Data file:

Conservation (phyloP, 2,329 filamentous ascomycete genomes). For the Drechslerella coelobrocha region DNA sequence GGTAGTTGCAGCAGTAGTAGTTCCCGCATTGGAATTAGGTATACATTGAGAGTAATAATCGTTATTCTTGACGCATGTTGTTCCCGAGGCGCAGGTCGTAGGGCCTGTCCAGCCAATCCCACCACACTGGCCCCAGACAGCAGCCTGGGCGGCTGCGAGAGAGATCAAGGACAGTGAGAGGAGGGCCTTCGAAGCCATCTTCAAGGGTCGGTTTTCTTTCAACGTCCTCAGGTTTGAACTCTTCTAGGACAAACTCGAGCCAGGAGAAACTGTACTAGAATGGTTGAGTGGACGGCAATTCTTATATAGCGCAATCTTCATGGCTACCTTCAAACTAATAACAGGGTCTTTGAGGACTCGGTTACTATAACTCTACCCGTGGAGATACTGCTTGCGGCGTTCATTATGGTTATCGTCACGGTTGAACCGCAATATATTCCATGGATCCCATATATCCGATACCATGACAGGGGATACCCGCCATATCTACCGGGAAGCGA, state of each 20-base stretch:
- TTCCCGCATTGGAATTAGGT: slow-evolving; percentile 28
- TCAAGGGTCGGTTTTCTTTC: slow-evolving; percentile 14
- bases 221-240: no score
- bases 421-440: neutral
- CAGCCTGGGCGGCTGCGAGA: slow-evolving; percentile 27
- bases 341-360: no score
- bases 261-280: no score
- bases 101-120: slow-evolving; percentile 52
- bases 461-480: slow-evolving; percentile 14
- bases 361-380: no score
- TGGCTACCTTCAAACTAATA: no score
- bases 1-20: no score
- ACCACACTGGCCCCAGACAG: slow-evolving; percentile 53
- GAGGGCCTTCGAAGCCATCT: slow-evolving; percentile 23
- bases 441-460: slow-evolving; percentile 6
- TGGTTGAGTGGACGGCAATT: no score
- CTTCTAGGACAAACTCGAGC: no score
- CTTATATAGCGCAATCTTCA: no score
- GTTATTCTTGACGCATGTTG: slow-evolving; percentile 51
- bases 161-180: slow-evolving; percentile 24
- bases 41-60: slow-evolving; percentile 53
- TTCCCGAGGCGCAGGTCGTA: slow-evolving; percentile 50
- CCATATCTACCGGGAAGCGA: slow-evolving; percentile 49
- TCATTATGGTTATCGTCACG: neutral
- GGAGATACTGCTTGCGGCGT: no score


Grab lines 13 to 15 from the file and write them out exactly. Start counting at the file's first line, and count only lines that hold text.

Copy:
- bases 1-20: no score
- ACCACACTGGCCCCAGACAG: slow-evolving; percentile 53
- GAGGGCCTTCGAAGCCATCT: slow-evolving; percentile 23